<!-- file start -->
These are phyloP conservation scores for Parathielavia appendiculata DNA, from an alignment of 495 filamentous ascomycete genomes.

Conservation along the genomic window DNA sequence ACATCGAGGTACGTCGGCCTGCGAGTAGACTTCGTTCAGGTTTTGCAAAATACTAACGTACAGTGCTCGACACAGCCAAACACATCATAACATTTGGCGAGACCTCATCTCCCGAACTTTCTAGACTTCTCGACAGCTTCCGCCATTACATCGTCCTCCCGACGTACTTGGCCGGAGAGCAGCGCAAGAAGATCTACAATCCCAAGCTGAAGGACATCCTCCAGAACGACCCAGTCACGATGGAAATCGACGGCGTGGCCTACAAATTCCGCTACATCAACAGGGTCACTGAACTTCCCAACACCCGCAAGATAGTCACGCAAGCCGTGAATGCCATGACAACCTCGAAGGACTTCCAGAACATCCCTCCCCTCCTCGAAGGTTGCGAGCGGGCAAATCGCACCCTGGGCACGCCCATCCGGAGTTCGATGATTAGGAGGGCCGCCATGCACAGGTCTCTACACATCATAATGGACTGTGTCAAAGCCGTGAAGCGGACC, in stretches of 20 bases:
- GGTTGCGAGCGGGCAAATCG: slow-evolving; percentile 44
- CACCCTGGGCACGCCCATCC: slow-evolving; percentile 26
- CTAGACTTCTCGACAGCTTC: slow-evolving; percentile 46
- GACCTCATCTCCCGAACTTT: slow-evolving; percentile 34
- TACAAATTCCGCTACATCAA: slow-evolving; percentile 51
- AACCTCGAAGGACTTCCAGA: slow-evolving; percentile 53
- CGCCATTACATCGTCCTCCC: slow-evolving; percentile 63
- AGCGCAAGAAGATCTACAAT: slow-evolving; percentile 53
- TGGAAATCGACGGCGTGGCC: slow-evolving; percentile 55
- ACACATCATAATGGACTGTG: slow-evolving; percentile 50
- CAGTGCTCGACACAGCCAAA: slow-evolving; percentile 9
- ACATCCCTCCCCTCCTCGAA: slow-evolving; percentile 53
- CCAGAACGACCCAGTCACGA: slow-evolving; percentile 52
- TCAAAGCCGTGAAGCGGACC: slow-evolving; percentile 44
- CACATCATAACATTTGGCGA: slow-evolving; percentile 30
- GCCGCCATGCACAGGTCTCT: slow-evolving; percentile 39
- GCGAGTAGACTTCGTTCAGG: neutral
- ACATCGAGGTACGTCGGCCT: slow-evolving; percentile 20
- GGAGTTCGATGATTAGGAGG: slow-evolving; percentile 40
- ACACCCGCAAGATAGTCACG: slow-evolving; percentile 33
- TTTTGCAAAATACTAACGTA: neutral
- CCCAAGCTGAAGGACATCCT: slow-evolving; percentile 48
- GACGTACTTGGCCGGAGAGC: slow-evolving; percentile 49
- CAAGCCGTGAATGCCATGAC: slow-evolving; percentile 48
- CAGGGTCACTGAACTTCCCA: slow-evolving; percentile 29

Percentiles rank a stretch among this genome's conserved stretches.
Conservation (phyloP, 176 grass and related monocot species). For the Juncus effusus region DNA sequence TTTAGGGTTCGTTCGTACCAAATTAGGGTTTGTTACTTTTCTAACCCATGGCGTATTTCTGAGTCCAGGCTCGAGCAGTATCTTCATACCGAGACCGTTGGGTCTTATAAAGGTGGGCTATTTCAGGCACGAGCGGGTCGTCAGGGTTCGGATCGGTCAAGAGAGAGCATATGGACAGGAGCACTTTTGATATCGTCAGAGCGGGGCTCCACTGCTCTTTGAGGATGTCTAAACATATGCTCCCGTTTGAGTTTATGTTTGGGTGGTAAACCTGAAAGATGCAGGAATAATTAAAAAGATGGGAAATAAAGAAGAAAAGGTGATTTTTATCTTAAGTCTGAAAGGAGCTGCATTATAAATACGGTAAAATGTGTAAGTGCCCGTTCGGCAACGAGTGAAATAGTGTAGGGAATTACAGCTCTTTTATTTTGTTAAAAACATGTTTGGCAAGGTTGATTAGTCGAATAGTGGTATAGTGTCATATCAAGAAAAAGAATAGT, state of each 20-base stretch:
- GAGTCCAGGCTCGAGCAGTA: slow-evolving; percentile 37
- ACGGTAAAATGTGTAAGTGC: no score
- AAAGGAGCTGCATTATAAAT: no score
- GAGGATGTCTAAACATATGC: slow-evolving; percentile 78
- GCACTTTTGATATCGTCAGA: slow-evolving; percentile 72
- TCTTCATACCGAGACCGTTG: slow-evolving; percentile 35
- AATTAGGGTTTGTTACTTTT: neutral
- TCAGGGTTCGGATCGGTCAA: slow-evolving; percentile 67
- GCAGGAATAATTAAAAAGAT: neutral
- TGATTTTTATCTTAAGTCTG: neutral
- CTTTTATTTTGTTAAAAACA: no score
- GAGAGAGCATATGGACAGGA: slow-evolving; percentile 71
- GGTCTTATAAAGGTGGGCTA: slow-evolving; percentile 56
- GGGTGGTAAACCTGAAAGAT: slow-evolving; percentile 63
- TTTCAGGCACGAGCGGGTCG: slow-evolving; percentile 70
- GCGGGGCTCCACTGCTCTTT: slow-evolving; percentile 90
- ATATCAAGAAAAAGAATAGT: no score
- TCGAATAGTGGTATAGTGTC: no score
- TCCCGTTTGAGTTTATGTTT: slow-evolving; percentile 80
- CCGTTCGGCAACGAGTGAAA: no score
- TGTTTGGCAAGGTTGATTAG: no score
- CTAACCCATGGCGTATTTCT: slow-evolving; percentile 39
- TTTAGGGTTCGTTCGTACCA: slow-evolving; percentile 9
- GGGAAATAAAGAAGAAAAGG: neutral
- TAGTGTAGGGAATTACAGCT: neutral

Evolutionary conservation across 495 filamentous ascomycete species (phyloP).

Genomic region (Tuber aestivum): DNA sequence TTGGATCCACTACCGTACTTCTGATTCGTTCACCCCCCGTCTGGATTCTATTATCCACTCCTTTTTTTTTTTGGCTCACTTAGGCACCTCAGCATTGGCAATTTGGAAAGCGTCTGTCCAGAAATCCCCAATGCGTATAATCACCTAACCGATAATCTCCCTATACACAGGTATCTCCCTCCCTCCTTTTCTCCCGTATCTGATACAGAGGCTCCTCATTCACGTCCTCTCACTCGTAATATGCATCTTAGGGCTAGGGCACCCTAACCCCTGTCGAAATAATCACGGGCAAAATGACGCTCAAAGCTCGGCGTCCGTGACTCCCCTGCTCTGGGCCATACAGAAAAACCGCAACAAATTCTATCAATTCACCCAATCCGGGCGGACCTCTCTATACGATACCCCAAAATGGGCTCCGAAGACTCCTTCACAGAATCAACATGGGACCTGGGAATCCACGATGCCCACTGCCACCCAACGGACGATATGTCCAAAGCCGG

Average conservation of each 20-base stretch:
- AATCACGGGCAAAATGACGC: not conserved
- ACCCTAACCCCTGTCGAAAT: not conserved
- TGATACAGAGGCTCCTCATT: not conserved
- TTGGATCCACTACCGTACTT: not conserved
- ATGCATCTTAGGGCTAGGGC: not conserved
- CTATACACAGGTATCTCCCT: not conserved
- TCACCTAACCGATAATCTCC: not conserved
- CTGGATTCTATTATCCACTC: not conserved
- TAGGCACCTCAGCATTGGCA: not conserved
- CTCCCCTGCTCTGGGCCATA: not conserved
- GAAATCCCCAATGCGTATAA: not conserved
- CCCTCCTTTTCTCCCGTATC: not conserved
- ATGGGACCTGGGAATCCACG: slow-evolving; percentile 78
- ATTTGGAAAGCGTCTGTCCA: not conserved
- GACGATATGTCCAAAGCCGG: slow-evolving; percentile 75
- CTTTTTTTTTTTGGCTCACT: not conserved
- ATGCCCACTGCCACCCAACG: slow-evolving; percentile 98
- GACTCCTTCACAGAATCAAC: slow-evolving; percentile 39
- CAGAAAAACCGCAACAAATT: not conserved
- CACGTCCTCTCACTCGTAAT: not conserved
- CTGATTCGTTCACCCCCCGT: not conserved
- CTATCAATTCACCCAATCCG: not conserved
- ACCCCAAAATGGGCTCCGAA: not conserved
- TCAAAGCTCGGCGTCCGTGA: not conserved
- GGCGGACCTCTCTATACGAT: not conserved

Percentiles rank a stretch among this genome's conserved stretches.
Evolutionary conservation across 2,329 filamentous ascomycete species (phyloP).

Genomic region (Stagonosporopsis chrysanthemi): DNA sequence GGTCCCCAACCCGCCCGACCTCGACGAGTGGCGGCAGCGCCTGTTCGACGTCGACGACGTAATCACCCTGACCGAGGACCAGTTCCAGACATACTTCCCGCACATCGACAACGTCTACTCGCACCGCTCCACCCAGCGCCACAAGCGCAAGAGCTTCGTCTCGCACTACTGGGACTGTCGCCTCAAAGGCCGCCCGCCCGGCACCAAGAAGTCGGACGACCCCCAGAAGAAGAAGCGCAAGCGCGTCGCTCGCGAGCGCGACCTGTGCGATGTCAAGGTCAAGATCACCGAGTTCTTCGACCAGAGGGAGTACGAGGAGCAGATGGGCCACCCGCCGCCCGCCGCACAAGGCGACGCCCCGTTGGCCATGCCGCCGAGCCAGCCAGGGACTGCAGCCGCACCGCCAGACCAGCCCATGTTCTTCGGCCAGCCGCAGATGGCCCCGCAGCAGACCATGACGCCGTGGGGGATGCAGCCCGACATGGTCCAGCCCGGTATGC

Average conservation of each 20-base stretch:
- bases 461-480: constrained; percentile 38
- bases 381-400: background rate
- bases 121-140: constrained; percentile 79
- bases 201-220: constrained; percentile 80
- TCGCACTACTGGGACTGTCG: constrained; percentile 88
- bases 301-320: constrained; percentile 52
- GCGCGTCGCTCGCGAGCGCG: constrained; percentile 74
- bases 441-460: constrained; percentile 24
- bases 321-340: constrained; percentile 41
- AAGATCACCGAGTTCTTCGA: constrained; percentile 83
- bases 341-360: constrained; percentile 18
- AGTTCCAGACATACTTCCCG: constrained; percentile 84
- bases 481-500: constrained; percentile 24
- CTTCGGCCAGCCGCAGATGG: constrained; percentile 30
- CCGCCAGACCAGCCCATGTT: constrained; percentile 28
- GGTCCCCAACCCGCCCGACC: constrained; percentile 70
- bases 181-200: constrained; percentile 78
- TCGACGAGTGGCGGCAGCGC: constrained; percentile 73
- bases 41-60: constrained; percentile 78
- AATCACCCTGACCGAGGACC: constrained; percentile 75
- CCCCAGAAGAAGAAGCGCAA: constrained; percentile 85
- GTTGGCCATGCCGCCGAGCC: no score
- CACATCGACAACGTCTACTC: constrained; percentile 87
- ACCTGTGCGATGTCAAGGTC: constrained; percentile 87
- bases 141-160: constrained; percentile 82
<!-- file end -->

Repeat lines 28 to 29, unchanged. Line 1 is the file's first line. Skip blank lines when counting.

Percentiles rank a stretch among this genome's conserved stretches.
Conservation (phyloP, 176 grass and related monocot species). For the Juncus effusus region DNA sequence TTTAGGGTTCGTTCGTACCAAATTAGGGTTTGTTACTTTTCTAACCCATGGCGTATTTCTGAGTCCAGGCTCGAGCAGTATCTTCATACCGAGACCGTTGGGTCTTATAAAGGTGGGCTATTTCAGGCACGAGCGGGTCGTCAGGGTTCGGATCGGTCAAGAGAGAGCATATGGACAGGAGCACTTTTGATATCGTCAGAGCGGGGCTCCACTGCTCTTTGAGGATGTCTAAACATATGCTCCCGTTTGAGTTTATGTTTGGGTGGTAAACCTGAAAGATGCAGGAATAATTAAAAAGATGGGAAATAAAGAAGAAAAGGTGATTTTTATCTTAAGTCTGAAAGGAGCTGCATTATAAATACGGTAAAATGTGTAAGTGCCCGTTCGGCAACGAGTGAAATAGTGTAGGGAATTACAGCTCTTTTATTTTGTTAAAAACATGTTTGGCAAGGTTGATTAGTCGAATAGTGGTATAGTGTCATATCAAGAAAAAGAATAGT, state of each 20-base stretch: